Ten Schulich leaders join the Class of 2024

Incoming students receive up to $100,000 scholarship to attend university

Emma Davison is one of the recipients at Queen’s.
Credit: 
Supplied.

Up to 100 entrepreneurial, STEM-focused high school students across Canada are awarded the Schulich Leader Scholarship every year. This fall, 10 of the winners decided to attend Queen’s.

These students include Catie Austin, ArtSci ’24; Rabab Azeem, Sci ’24; Emma Davison, ArtSci ’24; Abdellah Ghassel, Sci ’24; and Sharaf Khan, ArtSci ’24.

Liyi Ma, Sci ’24; Shashank Ojha, Sci ’24; Emanuel Piccininni, Sci ’24; Nazanin Soghrati, ArtSci ’24; and Dajung Yoon, ArtSci ’24, are also recipients of the scholarship.

In 2012, businessman and philanthropist Seymour Schulich established the $100+ million scholarship fund as a way of supporting the next generation of entrepreneurial-minded technology innovators. The scholarship is worth up to $100,000 for each recipient. 

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During the annual nomination period, every high school across Canada can nominate one student who displays academic excellence, leadership, charisma, and creativity.

“Technology is a really powerful field,” Catie Austin said in an interview with The Journal

Austin said her ambition is to develop software that can help people with mental health issues like anxiety disorders.

The scholarship also takes financial need into account, allowing strong students to be able to attend university and focus on their studies when they otherwise may not have been able to.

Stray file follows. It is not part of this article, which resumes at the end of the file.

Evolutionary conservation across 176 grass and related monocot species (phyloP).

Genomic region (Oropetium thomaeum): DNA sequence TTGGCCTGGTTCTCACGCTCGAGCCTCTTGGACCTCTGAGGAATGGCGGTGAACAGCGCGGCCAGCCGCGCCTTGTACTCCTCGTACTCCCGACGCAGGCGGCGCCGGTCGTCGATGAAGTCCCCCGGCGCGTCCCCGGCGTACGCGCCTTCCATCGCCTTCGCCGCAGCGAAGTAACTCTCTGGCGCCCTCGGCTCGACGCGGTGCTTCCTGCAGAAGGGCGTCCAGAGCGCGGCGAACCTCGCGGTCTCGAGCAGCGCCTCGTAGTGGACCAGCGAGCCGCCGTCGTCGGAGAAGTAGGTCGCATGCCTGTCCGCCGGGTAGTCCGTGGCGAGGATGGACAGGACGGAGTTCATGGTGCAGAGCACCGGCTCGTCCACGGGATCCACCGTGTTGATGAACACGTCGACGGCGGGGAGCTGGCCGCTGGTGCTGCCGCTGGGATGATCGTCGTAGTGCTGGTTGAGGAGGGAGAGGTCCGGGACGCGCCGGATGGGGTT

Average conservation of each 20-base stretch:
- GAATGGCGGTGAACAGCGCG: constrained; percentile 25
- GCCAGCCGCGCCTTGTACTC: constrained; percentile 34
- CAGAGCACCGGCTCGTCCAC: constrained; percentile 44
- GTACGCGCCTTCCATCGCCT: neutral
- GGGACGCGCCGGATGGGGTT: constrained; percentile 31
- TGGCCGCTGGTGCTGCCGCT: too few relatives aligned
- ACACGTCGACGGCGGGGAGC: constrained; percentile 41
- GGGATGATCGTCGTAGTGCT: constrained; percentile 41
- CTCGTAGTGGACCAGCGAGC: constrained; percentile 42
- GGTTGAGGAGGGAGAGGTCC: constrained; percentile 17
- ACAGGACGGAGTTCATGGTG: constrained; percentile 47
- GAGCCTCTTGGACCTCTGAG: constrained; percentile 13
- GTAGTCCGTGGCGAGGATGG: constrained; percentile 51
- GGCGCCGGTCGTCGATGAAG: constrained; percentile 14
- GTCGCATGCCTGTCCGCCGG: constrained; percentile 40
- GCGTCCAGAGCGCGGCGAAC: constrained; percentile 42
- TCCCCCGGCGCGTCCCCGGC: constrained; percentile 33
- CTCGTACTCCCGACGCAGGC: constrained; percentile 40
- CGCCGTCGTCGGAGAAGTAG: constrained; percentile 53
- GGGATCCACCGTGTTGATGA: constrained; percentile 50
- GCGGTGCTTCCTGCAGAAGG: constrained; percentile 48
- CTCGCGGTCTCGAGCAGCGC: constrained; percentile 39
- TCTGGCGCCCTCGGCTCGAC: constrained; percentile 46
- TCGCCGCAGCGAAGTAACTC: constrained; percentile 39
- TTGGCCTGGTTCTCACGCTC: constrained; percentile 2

“I was going to have to either win something like this, or I wasn’t going to be able to attend university this year,” Austin said.

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“It’s given me this newfound freedom which has opened all these doors for me. Not only with the networking side of the Schulich foundation, but also just the financial freedom,” Emma Davison told The Journal.

The scholarship also gives students the opportunity to pursue their ambitions while exploring new possibilities and meeting successful people with different interests.

“I’m really hoping to use science in a social way to create some change by eliminating inequalities that we have,” Davison said. 

The 10 winners who arrived at Queen’s this fall have formed a community amongst themselves. They’ve also connected with Schulich Leaders in upper years at Queen’s and alumni.

“It’s really great because it is so many like-minded individuals who are in science and super innovative [and] diverse,” Davison said. “Every one of the winners will do amazing things.”

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